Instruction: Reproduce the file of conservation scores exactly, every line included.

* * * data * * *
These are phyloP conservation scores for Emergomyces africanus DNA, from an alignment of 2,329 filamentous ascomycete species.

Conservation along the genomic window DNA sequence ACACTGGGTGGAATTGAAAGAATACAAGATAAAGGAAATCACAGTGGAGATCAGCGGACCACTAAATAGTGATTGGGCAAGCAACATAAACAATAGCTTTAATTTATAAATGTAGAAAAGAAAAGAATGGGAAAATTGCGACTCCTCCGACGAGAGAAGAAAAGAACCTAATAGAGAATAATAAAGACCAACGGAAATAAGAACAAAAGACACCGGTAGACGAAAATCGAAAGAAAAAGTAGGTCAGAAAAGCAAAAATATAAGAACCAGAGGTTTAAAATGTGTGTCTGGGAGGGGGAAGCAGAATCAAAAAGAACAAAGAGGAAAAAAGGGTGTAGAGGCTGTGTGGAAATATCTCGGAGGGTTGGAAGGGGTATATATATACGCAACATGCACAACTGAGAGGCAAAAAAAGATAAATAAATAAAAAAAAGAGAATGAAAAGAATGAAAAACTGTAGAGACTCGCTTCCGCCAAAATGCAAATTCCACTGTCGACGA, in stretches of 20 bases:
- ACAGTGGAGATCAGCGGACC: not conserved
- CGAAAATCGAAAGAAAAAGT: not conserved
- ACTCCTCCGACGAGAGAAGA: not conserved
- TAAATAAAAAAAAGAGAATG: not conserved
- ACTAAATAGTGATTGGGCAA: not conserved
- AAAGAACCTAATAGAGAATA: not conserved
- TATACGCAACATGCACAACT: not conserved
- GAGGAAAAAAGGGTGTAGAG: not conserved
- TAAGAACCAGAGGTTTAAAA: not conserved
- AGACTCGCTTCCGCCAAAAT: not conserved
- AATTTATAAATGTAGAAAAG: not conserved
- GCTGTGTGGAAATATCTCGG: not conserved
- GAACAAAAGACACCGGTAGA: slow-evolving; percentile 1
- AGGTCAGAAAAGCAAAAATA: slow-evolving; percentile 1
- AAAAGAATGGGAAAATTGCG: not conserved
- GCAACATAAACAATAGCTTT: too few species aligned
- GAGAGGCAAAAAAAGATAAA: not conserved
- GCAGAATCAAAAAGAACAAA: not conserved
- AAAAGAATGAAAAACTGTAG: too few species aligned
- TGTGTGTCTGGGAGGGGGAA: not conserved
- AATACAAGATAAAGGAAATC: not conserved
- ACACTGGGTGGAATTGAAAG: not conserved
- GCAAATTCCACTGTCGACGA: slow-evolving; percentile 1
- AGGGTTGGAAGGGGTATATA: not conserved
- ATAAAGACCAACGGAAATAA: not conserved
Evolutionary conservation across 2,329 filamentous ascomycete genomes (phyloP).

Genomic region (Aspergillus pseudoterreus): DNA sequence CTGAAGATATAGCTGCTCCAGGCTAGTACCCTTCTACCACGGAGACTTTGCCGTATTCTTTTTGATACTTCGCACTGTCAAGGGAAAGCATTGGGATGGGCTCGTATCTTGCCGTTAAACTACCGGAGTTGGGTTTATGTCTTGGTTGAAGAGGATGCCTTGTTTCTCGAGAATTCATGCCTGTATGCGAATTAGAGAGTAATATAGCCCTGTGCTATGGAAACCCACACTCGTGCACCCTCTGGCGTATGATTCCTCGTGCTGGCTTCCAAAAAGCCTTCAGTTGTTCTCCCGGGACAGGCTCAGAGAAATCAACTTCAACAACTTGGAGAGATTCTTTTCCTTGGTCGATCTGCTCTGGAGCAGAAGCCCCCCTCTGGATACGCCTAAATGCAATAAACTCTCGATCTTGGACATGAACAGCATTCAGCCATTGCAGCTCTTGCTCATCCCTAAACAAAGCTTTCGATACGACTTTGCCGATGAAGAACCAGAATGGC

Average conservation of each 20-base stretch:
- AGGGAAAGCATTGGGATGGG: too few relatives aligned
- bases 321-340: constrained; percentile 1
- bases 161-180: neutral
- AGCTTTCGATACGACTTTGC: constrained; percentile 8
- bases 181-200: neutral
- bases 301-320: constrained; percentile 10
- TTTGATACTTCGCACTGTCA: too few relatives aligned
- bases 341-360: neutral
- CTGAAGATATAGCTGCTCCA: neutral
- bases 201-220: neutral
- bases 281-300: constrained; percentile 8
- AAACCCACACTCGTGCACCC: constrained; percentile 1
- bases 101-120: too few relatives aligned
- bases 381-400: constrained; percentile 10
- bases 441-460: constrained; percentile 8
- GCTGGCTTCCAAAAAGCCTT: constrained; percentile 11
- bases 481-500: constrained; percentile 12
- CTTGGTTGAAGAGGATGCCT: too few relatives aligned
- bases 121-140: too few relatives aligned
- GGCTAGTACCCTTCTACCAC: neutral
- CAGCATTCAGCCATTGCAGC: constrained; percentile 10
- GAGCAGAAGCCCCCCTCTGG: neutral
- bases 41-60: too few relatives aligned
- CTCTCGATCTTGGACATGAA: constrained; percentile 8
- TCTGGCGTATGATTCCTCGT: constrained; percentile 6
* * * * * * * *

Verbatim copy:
These are phyloP conservation scores for Emergomyces africanus DNA, from an alignment of 2,329 filamentous ascomycete species.

Conservation along the genomic window DNA sequence ACACTGGGTGGAATTGAAAGAATACAAGATAAAGGAAATCACAGTGGAGATCAGCGGACCACTAAATAGTGATTGGGCAAGCAACATAAACAATAGCTTTAATTTATAAATGTAGAAAAGAAAAGAATGGGAAAATTGCGACTCCTCCGACGAGAGAAGAAAAGAACCTAATAGAGAATAATAAAGACCAACGGAAATAAGAACAAAAGACACCGGTAGACGAAAATCGAAAGAAAAAGTAGGTCAGAAAAGCAAAAATATAAGAACCAGAGGTTTAAAATGTGTGTCTGGGAGGGGGAAGCAGAATCAAAAAGAACAAAGAGGAAAAAAGGGTGTAGAGGCTGTGTGGAAATATCTCGGAGGGTTGGAAGGGGTATATATATACGCAACATGCACAACTGAGAGGCAAAAAAAGATAAATAAATAAAAAAAAGAGAATGAAAAGAATGAAAAACTGTAGAGACTCGCTTCCGCCAAAATGCAAATTCCACTGTCGACGA, in stretches of 20 bases:
- ACAGTGGAGATCAGCGGACC: not conserved
- CGAAAATCGAAAGAAAAAGT: not conserved
- ACTCCTCCGACGAGAGAAGA: not conserved
- TAAATAAAAAAAAGAGAATG: not conserved
- ACTAAATAGTGATTGGGCAA: not conserved
- AAAGAACCTAATAGAGAATA: not conserved
- TATACGCAACATGCACAACT: not conserved
- GAGGAAAAAAGGGTGTAGAG: not conserved
- TAAGAACCAGAGGTTTAAAA: not conserved
- AGACTCGCTTCCGCCAAAAT: not conserved
- AATTTATAAATGTAGAAAAG: not conserved
- GCTGTGTGGAAATATCTCGG: not conserved
- GAACAAAAGACACCGGTAGA: slow-evolving; percentile 1
- AGGTCAGAAAAGCAAAAATA: slow-evolving; percentile 1
- AAAAGAATGGGAAAATTGCG: not conserved
- GCAACATAAACAATAGCTTT: too few species aligned
- GAGAGGCAAAAAAAGATAAA: not conserved
- GCAGAATCAAAAAGAACAAA: not conserved
- AAAAGAATGAAAAACTGTAG: too few species aligned
- TGTGTGTCTGGGAGGGGGAA: not conserved
- AATACAAGATAAAGGAAATC: not conserved
- ACACTGGGTGGAATTGAAAG: not conserved
- GCAAATTCCACTGTCGACGA: slow-evolving; percentile 1
- AGGGTTGGAAGGGGTATATA: not conserved
- ATAAAGACCAACGGAAATAA: not conserved
Evolutionary conservation across 2,329 filamentous ascomycete genomes (phyloP).

Genomic region (Aspergillus pseudoterreus): DNA sequence CTGAAGATATAGCTGCTCCAGGCTAGTACCCTTCTACCACGGAGACTTTGCCGTATTCTTTTTGATACTTCGCACTGTCAAGGGAAAGCATTGGGATGGGCTCGTATCTTGCCGTTAAACTACCGGAGTTGGGTTTATGTCTTGGTTGAAGAGGATGCCTTGTTTCTCGAGAATTCATGCCTGTATGCGAATTAGAGAGTAATATAGCCCTGTGCTATGGAAACCCACACTCGTGCACCCTCTGGCGTATGATTCCTCGTGCTGGCTTCCAAAAAGCCTTCAGTTGTTCTCCCGGGACAGGCTCAGAGAAATCAACTTCAACAACTTGGAGAGATTCTTTTCCTTGGTCGATCTGCTCTGGAGCAGAAGCCCCCCTCTGGATACGCCTAAATGCAATAAACTCTCGATCTTGGACATGAACAGCATTCAGCCATTGCAGCTCTTGCTCATCCCTAAACAAAGCTTTCGATACGACTTTGCCGATGAAGAACCAGAATGGC

Average conservation of each 20-base stretch:
- AGGGAAAGCATTGGGATGGG: too few relatives aligned
- bases 321-340: constrained; percentile 1
- bases 161-180: neutral
- AGCTTTCGATACGACTTTGC: constrained; percentile 8
- bases 181-200: neutral
- bases 301-320: constrained; percentile 10
- TTTGATACTTCGCACTGTCA: too few relatives aligned
- bases 341-360: neutral
- CTGAAGATATAGCTGCTCCA: neutral
- bases 201-220: neutral
- bases 281-300: constrained; percentile 8
- AAACCCACACTCGTGCACCC: constrained; percentile 1
- bases 101-120: too few relatives aligned
- bases 381-400: constrained; percentile 10
- bases 441-460: constrained; percentile 8
- GCTGGCTTCCAAAAAGCCTT: constrained; percentile 11
- bases 481-500: constrained; percentile 12
- CTTGGTTGAAGAGGATGCCT: too few relatives aligned
- bases 121-140: too few relatives aligned
- GGCTAGTACCCTTCTACCAC: neutral
- CAGCATTCAGCCATTGCAGC: constrained; percentile 10
- GAGCAGAAGCCCCCCTCTGG: neutral
- bases 41-60: too few relatives aligned
- CTCTCGATCTTGGACATGAA: constrained; percentile 8
- TCTGGCGTATGATTCCTCGT: constrained; percentile 6